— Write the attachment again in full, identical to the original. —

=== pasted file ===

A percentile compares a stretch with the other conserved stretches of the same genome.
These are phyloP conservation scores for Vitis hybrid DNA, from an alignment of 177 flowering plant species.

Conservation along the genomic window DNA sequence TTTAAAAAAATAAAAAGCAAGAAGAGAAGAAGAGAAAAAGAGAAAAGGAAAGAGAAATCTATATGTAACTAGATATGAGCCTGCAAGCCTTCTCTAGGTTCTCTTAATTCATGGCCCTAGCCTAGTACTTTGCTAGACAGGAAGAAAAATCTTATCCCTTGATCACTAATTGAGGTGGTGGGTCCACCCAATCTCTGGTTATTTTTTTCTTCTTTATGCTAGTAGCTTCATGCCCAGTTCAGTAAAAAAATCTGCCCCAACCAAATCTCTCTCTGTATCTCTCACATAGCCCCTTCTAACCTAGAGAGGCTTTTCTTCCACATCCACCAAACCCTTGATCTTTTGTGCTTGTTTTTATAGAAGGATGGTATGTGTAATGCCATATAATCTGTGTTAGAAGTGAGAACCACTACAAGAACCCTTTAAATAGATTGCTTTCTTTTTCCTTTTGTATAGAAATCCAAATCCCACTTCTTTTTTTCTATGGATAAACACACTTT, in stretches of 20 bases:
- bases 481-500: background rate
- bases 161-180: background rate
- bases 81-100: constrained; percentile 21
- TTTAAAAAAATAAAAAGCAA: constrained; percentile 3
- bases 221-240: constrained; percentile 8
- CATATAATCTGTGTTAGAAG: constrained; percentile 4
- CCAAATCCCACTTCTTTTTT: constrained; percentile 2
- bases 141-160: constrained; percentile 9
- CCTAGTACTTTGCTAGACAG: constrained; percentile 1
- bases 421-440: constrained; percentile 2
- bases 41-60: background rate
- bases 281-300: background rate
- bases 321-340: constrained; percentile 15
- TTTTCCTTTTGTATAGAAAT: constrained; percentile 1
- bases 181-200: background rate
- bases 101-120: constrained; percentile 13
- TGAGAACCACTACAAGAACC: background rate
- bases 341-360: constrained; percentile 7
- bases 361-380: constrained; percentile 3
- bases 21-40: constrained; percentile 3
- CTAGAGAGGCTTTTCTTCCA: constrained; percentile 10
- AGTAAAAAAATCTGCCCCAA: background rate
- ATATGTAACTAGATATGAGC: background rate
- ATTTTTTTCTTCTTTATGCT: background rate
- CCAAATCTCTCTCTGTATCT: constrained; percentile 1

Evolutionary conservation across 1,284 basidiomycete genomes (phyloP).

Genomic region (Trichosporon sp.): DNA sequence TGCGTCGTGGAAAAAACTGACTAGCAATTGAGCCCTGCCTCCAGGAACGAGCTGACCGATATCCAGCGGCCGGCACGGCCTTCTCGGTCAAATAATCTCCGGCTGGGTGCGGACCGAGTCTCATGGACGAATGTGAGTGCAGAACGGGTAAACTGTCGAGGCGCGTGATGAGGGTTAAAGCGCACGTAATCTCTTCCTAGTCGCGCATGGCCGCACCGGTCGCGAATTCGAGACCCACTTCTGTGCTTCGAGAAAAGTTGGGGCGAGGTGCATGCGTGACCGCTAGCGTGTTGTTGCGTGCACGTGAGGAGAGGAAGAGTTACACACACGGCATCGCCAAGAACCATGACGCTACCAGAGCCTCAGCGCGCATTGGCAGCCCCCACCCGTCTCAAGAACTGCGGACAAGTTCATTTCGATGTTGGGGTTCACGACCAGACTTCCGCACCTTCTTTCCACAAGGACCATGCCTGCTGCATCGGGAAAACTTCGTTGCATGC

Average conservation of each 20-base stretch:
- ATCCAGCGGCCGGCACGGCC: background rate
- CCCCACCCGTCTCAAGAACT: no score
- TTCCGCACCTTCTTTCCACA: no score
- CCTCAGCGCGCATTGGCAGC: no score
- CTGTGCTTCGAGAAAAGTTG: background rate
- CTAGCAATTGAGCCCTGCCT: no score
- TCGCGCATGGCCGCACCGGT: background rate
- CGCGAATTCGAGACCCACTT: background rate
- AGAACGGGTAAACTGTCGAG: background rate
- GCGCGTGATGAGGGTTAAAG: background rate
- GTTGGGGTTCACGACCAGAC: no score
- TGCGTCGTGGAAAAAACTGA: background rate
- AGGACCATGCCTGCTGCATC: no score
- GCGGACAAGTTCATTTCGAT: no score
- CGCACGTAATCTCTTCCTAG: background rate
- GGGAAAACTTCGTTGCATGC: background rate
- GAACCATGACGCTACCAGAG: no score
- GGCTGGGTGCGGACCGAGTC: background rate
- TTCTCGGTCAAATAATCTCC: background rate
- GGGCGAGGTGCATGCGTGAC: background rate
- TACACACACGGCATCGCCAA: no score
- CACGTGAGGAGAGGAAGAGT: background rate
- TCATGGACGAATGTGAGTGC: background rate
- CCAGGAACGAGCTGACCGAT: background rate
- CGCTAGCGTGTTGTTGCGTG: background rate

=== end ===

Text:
A percentile compares a stretch with the other conserved stretches of the same genome.
These are phyloP conservation scores for Vitis hybrid DNA, from an alignment of 177 flowering plant species.

Conservation along the genomic window DNA sequence TTTAAAAAAATAAAAAGCAAGAAGAGAAGAAGAGAAAAAGAGAAAAGGAAAGAGAAATCTATATGTAACTAGATATGAGCCTGCAAGCCTTCTCTAGGTTCTCTTAATTCATGGCCCTAGCCTAGTACTTTGCTAGACAGGAAGAAAAATCTTATCCCTTGATCACTAATTGAGGTGGTGGGTCCACCCAATCTCTGGTTATTTTTTTCTTCTTTATGCTAGTAGCTTCATGCCCAGTTCAGTAAAAAAATCTGCCCCAACCAAATCTCTCTCTGTATCTCTCACATAGCCCCTTCTAACCTAGAGAGGCTTTTCTTCCACATCCACCAAACCCTTGATCTTTTGTGCTTGTTTTTATAGAAGGATGGTATGTGTAATGCCATATAATCTGTGTTAGAAGTGAGAACCACTACAAGAACCCTTTAAATAGATTGCTTTCTTTTTCCTTTTGTATAGAAATCCAAATCCCACTTCTTTTTTTCTATGGATAAACACACTTT, in stretches of 20 bases:
- bases 481-500: background rate
- bases 161-180: background rate
- bases 81-100: constrained; percentile 21
- TTTAAAAAAATAAAAAGCAA: constrained; percentile 3
- bases 221-240: constrained; percentile 8
- CATATAATCTGTGTTAGAAG: constrained; percentile 4
- CCAAATCCCACTTCTTTTTT: constrained; percentile 2
- bases 141-160: constrained; percentile 9
- CCTAGTACTTTGCTAGACAG: constrained; percentile 1
- bases 421-440: constrained; percentile 2
- bases 41-60: background rate
- bases 281-300: background rate
- bases 321-340: constrained; percentile 15
- TTTTCCTTTTGTATAGAAAT: constrained; percentile 1
- bases 181-200: background rate
- bases 101-120: constrained; percentile 13
- TGAGAACCACTACAAGAACC: background rate
- bases 341-360: constrained; percentile 7
- bases 361-380: constrained; percentile 3
- bases 21-40: constrained; percentile 3
- CTAGAGAGGCTTTTCTTCCA: constrained; percentile 10
- AGTAAAAAAATCTGCCCCAA: background rate
- ATATGTAACTAGATATGAGC: background rate
- ATTTTTTTCTTCTTTATGCT: background rate
- CCAAATCTCTCTCTGTATCT: constrained; percentile 1

Evolutionary conservation across 1,284 basidiomycete genomes (phyloP).

Genomic region (Trichosporon sp.): DNA sequence TGCGTCGTGGAAAAAACTGACTAGCAATTGAGCCCTGCCTCCAGGAACGAGCTGACCGATATCCAGCGGCCGGCACGGCCTTCTCGGTCAAATAATCTCCGGCTGGGTGCGGACCGAGTCTCATGGACGAATGTGAGTGCAGAACGGGTAAACTGTCGAGGCGCGTGATGAGGGTTAAAGCGCACGTAATCTCTTCCTAGTCGCGCATGGCCGCACCGGTCGCGAATTCGAGACCCACTTCTGTGCTTCGAGAAAAGTTGGGGCGAGGTGCATGCGTGACCGCTAGCGTGTTGTTGCGTGCACGTGAGGAGAGGAAGAGTTACACACACGGCATCGCCAAGAACCATGACGCTACCAGAGCCTCAGCGCGCATTGGCAGCCCCCACCCGTCTCAAGAACTGCGGACAAGTTCATTTCGATGTTGGGGTTCACGACCAGACTTCCGCACCTTCTTTCCACAAGGACCATGCCTGCTGCATCGGGAAAACTTCGTTGCATGC

Average conservation of each 20-base stretch:
- ATCCAGCGGCCGGCACGGCC: background rate
- CCCCACCCGTCTCAAGAACT: no score
- TTCCGCACCTTCTTTCCACA: no score
- CCTCAGCGCGCATTGGCAGC: no score
- CTGTGCTTCGAGAAAAGTTG: background rate
- CTAGCAATTGAGCCCTGCCT: no score
- TCGCGCATGGCCGCACCGGT: background rate
- CGCGAATTCGAGACCCACTT: background rate
- AGAACGGGTAAACTGTCGAG: background rate
- GCGCGTGATGAGGGTTAAAG: background rate
- GTTGGGGTTCACGACCAGAC: no score
- TGCGTCGTGGAAAAAACTGA: background rate
- AGGACCATGCCTGCTGCATC: no score
- GCGGACAAGTTCATTTCGAT: no score
- CGCACGTAATCTCTTCCTAG: background rate
- GGGAAAACTTCGTTGCATGC: background rate
- GAACCATGACGCTACCAGAG: no score
- GGCTGGGTGCGGACCGAGTC: background rate
- TTCTCGGTCAAATAATCTCC: background rate
- GGGCGAGGTGCATGCGTGAC: background rate
- TACACACACGGCATCGCCAA: no score
- CACGTGAGGAGAGGAAGAGT: background rate
- TCATGGACGAATGTGAGTGC: background rate
- CCAGGAACGAGCTGACCGAT: background rate
- CGCTAGCGTGTTGTTGCGTG: background rate